SKYSONA has become the first FDA approved therapy to slow the progression of neurologic dysfunction in boys with cerebral adrenoleukodystrophy (CALD).
The US Food and Drug Administration (FDA) has granted Accelerated Approval to bluebird bio’s SKYSONA (elivaldogene autotemcel), also known as eli-cel, in boys four to 17 years of age with early, active CALD.
CALD is a rare, progressive, neurodegenerative disease that primarily affects young boys and causes irreversible, devastating neurologic decline. Nearly half of patients who do not receive treatment die within five years of symptom onset.
Prior to the approval of SKYSONA treatment, the only treatment option was a risky allogeneic hematopoietic stem cell transplant (allo-HSCT).
Elisa Seeger, co-founder, ALD Alliance, said: “We have made significant strides in providing children diagnosed with CALD the best chance at life with early identification of ALD through expanded newborn screening. Yet with limited treatment options, early diagnosis is still cause for despair instead of hope for many families. Today, parents whose boys receive a CALD diagnosis can have renewed hope for the future.”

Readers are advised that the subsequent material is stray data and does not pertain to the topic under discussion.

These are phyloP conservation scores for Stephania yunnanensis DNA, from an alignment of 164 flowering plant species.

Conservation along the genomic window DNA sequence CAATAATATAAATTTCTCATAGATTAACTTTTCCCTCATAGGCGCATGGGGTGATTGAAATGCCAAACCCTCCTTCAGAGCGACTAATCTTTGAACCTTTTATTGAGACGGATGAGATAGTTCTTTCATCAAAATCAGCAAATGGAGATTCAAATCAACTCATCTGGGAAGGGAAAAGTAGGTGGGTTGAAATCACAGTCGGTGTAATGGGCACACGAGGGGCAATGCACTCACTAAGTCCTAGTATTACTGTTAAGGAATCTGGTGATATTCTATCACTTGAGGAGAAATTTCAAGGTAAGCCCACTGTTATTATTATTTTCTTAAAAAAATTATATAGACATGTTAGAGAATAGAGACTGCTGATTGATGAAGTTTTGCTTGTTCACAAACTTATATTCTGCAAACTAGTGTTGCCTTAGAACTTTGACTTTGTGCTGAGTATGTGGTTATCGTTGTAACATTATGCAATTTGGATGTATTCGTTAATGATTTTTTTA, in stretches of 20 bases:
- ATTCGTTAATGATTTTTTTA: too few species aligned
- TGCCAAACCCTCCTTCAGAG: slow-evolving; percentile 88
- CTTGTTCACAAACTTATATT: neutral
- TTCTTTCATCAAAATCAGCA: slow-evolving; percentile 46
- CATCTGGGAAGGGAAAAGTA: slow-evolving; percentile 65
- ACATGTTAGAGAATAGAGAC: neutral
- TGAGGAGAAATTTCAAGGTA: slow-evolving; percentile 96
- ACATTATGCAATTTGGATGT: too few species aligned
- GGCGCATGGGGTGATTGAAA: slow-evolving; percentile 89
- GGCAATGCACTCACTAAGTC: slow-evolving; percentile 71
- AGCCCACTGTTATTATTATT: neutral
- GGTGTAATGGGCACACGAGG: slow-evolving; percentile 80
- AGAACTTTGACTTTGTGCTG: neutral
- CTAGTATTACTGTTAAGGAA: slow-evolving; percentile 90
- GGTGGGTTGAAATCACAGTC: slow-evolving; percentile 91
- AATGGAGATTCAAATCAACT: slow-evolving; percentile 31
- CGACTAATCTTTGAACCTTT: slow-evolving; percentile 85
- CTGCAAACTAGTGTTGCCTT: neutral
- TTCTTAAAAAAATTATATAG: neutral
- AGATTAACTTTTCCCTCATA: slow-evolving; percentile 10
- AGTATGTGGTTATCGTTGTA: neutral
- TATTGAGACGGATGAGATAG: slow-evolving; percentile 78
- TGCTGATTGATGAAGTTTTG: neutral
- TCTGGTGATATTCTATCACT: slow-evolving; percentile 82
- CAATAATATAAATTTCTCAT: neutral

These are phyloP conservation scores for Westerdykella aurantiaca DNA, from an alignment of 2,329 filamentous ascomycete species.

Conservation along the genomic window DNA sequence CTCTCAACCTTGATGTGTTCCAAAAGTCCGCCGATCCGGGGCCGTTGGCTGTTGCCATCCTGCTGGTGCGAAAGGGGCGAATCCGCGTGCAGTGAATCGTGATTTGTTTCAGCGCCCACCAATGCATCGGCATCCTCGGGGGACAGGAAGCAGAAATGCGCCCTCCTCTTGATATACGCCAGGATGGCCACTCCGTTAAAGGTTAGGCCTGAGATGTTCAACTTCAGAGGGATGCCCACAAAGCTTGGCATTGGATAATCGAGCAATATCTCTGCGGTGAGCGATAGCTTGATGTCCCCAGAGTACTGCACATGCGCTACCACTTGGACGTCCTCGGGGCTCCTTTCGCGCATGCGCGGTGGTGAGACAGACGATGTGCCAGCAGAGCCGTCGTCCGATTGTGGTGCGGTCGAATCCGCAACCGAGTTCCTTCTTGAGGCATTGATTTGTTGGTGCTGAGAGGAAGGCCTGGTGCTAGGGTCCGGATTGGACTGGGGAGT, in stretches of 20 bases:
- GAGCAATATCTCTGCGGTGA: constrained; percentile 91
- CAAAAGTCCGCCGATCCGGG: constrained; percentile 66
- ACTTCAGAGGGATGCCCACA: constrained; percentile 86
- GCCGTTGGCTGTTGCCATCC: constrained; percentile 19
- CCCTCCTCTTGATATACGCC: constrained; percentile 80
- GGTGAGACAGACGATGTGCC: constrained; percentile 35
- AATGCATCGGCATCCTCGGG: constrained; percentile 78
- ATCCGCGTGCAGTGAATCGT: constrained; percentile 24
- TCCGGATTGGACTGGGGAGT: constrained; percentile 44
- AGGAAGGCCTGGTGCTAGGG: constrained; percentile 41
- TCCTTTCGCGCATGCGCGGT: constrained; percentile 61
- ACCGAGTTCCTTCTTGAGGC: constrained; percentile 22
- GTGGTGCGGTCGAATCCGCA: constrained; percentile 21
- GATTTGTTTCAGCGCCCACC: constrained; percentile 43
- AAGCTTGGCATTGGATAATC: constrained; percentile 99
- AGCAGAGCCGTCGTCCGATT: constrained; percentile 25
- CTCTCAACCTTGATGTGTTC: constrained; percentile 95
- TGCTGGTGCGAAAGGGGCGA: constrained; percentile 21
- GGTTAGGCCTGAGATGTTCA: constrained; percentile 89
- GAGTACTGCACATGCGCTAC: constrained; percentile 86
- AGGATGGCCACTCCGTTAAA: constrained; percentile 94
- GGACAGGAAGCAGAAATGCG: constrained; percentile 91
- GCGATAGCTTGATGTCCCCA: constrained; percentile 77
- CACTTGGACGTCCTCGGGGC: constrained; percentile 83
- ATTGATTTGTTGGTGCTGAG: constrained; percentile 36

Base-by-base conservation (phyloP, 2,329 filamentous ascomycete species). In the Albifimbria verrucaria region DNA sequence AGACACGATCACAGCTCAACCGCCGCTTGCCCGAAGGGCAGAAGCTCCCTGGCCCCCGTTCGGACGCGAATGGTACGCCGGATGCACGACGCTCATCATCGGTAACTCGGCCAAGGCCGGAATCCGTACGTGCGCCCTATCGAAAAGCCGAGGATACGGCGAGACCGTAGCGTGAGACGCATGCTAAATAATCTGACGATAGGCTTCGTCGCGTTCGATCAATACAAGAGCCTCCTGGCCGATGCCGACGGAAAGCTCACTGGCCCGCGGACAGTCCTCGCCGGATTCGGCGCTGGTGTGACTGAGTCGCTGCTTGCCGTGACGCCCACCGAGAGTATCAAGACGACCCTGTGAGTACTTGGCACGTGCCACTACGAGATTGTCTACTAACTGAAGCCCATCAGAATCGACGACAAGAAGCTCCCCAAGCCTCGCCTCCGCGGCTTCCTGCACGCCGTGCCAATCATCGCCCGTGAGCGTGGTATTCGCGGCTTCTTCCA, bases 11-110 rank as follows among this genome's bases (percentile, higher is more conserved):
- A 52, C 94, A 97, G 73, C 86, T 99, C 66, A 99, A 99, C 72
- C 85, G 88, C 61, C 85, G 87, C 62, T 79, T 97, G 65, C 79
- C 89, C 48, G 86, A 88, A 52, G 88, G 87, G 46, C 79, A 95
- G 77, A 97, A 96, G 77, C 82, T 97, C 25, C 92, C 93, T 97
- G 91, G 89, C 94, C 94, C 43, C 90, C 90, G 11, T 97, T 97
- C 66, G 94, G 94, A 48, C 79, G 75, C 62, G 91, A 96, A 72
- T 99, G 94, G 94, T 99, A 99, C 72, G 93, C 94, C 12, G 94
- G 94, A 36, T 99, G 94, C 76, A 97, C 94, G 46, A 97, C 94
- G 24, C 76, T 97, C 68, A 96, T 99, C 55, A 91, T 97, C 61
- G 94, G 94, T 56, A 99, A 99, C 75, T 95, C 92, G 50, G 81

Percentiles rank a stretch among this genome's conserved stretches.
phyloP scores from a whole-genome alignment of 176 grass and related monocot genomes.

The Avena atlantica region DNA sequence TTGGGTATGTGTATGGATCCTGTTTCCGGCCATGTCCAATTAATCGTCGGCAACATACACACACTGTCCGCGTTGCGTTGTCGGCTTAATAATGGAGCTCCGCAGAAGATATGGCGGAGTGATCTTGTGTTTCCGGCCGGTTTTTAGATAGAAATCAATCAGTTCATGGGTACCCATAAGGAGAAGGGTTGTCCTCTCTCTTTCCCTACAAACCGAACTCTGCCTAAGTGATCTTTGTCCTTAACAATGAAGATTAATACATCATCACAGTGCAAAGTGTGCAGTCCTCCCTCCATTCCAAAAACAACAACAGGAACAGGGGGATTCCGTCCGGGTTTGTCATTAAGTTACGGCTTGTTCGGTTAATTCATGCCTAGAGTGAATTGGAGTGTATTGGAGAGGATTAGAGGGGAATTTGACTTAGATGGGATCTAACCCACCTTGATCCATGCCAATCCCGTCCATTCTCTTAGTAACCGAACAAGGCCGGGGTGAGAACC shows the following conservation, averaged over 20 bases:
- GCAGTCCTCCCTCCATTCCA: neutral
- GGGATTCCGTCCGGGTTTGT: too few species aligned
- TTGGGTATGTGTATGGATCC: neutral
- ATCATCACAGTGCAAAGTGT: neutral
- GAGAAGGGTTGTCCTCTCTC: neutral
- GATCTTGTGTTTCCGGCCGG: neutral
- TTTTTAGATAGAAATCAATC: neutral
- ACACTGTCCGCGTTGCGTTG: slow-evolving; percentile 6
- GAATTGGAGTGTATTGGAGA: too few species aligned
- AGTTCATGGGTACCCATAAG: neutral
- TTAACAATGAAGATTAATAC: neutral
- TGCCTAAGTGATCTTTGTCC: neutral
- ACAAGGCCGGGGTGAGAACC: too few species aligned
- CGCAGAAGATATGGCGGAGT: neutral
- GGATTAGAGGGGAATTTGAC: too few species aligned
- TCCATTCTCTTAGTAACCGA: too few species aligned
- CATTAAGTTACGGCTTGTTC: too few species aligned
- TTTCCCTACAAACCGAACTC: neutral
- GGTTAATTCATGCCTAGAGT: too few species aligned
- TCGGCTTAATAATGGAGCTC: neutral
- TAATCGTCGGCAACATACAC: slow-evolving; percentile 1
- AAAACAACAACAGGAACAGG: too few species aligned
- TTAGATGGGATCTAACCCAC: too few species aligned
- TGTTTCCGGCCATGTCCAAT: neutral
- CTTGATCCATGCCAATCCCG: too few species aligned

As a condition of the SKYSONA Accelerated Approval, the manufacturer will provide confirmatory long-term clinical data to the FDA. This will probably include data from the ongoing long-term, follow-up study LTF-304, which follows patients treated in clinical trials for 15 years, and from commercially treated patients.
“As a clinician, it is heartbreaking to have limited treatment options for these children and their families,” said David A Williams, MD, Chief, Division of Hematology/Oncology, Boston Children’s Hospital.
“After supporting the clinical development of SKYSONA for nearly a decade as a study site, Boston Children’s Hospital is extremely pleased that an FDA-approved therapy is now available for children who urgently need new therapies.”
bluebird hopes that the commercial product will be available by the end of 2022 through a limited number of qualified treatment centres (QTCs) in the United States, including Boston Children’s Hospital and Children’s Hospital of Philadelphia.